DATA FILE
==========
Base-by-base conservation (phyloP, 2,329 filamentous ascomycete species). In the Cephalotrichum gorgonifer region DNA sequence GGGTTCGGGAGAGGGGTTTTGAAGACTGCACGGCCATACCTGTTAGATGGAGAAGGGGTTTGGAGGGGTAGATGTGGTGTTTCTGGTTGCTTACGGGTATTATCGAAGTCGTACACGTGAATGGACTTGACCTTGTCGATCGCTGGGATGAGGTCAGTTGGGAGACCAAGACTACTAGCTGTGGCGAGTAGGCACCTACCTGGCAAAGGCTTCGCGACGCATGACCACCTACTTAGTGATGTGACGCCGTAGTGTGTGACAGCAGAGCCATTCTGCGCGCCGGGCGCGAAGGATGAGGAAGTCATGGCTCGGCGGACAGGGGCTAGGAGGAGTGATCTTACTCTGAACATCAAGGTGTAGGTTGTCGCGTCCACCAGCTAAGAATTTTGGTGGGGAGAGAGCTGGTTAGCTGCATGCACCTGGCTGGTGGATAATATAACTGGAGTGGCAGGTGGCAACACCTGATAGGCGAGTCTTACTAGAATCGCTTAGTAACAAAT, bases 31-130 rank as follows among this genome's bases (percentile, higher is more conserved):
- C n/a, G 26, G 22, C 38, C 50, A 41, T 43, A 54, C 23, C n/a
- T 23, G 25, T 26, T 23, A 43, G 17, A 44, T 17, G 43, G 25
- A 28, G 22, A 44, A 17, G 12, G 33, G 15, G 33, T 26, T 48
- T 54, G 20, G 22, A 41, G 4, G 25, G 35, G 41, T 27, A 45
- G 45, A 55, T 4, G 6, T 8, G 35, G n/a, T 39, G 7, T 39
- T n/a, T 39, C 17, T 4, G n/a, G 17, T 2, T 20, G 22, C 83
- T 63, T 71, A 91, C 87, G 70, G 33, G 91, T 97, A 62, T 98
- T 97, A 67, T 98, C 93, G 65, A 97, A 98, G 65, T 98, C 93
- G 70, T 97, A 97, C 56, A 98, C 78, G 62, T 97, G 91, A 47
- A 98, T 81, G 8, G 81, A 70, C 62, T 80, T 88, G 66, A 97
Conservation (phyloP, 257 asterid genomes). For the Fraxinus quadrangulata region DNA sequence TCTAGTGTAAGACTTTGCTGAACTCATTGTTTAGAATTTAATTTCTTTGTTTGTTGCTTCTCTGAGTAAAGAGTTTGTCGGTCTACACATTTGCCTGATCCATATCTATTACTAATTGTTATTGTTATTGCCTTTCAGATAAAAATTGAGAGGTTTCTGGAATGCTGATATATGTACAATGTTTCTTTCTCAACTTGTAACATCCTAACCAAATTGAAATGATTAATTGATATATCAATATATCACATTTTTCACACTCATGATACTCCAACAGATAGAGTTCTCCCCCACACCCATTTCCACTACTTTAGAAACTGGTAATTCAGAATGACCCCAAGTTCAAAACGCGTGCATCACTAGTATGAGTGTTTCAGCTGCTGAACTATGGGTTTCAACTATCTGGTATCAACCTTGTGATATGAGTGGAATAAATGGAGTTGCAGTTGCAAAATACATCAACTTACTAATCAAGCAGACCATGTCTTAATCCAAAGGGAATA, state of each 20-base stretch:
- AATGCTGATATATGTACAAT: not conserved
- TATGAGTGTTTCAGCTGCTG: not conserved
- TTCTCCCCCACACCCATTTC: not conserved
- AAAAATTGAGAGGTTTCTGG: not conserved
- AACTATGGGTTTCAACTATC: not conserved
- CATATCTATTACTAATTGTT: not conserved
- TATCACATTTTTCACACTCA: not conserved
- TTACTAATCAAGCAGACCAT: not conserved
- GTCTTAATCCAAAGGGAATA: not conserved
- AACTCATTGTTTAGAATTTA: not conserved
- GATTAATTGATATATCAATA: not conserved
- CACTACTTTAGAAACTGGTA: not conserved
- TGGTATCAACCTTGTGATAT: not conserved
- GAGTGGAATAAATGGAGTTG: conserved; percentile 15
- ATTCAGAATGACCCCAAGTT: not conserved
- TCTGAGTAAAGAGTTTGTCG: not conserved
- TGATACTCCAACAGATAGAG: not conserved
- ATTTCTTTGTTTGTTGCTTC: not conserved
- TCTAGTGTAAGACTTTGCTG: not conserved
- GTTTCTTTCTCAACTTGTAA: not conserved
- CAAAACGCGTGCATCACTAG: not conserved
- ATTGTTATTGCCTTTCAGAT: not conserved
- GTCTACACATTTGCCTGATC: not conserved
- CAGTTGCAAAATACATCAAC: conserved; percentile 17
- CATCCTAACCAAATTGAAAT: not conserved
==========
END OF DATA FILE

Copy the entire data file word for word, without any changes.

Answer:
Base-by-base conservation (phyloP, 2,329 filamentous ascomycete species). In the Cephalotrichum gorgonifer region DNA sequence GGGTTCGGGAGAGGGGTTTTGAAGACTGCACGGCCATACCTGTTAGATGGAGAAGGGGTTTGGAGGGGTAGATGTGGTGTTTCTGGTTGCTTACGGGTATTATCGAAGTCGTACACGTGAATGGACTTGACCTTGTCGATCGCTGGGATGAGGTCAGTTGGGAGACCAAGACTACTAGCTGTGGCGAGTAGGCACCTACCTGGCAAAGGCTTCGCGACGCATGACCACCTACTTAGTGATGTGACGCCGTAGTGTGTGACAGCAGAGCCATTCTGCGCGCCGGGCGCGAAGGATGAGGAAGTCATGGCTCGGCGGACAGGGGCTAGGAGGAGTGATCTTACTCTGAACATCAAGGTGTAGGTTGTCGCGTCCACCAGCTAAGAATTTTGGTGGGGAGAGAGCTGGTTAGCTGCATGCACCTGGCTGGTGGATAATATAACTGGAGTGGCAGGTGGCAACACCTGATAGGCGAGTCTTACTAGAATCGCTTAGTAACAAAT, bases 31-130 rank as follows among this genome's bases (percentile, higher is more conserved):
- C n/a, G 26, G 22, C 38, C 50, A 41, T 43, A 54, C 23, C n/a
- T 23, G 25, T 26, T 23, A 43, G 17, A 44, T 17, G 43, G 25
- A 28, G 22, A 44, A 17, G 12, G 33, G 15, G 33, T 26, T 48
- T 54, G 20, G 22, A 41, G 4, G 25, G 35, G 41, T 27, A 45
- G 45, A 55, T 4, G 6, T 8, G 35, G n/a, T 39, G 7, T 39
- T n/a, T 39, C 17, T 4, G n/a, G 17, T 2, T 20, G 22, C 83
- T 63, T 71, A 91, C 87, G 70, G 33, G 91, T 97, A 62, T 98
- T 97, A 67, T 98, C 93, G 65, A 97, A 98, G 65, T 98, C 93
- G 70, T 97, A 97, C 56, A 98, C 78, G 62, T 97, G 91, A 47
- A 98, T 81, G 8, G 81, A 70, C 62, T 80, T 88, G 66, A 97
Conservation (phyloP, 257 asterid genomes). For the Fraxinus quadrangulata region DNA sequence TCTAGTGTAAGACTTTGCTGAACTCATTGTTTAGAATTTAATTTCTTTGTTTGTTGCTTCTCTGAGTAAAGAGTTTGTCGGTCTACACATTTGCCTGATCCATATCTATTACTAATTGTTATTGTTATTGCCTTTCAGATAAAAATTGAGAGGTTTCTGGAATGCTGATATATGTACAATGTTTCTTTCTCAACTTGTAACATCCTAACCAAATTGAAATGATTAATTGATATATCAATATATCACATTTTTCACACTCATGATACTCCAACAGATAGAGTTCTCCCCCACACCCATTTCCACTACTTTAGAAACTGGTAATTCAGAATGACCCCAAGTTCAAAACGCGTGCATCACTAGTATGAGTGTTTCAGCTGCTGAACTATGGGTTTCAACTATCTGGTATCAACCTTGTGATATGAGTGGAATAAATGGAGTTGCAGTTGCAAAATACATCAACTTACTAATCAAGCAGACCATGTCTTAATCCAAAGGGAATA, state of each 20-base stretch:
- AATGCTGATATATGTACAAT: not conserved
- TATGAGTGTTTCAGCTGCTG: not conserved
- TTCTCCCCCACACCCATTTC: not conserved
- AAAAATTGAGAGGTTTCTGG: not conserved
- AACTATGGGTTTCAACTATC: not conserved
- CATATCTATTACTAATTGTT: not conserved
- TATCACATTTTTCACACTCA: not conserved
- TTACTAATCAAGCAGACCAT: not conserved
- GTCTTAATCCAAAGGGAATA: not conserved
- AACTCATTGTTTAGAATTTA: not conserved
- GATTAATTGATATATCAATA: not conserved
- CACTACTTTAGAAACTGGTA: not conserved
- TGGTATCAACCTTGTGATAT: not conserved
- GAGTGGAATAAATGGAGTTG: conserved; percentile 15
- ATTCAGAATGACCCCAAGTT: not conserved
- TCTGAGTAAAGAGTTTGTCG: not conserved
- TGATACTCCAACAGATAGAG: not conserved
- ATTTCTTTGTTTGTTGCTTC: not conserved
- TCTAGTGTAAGACTTTGCTG: not conserved
- GTTTCTTTCTCAACTTGTAA: not conserved
- CAAAACGCGTGCATCACTAG: not conserved
- ATTGTTATTGCCTTTCAGAT: not conserved
- GTCTACACATTTGCCTGATC: not conserved
- CAGTTGCAAAATACATCAAC: conserved; percentile 17
- CATCCTAACCAAATTGAAAT: not conserved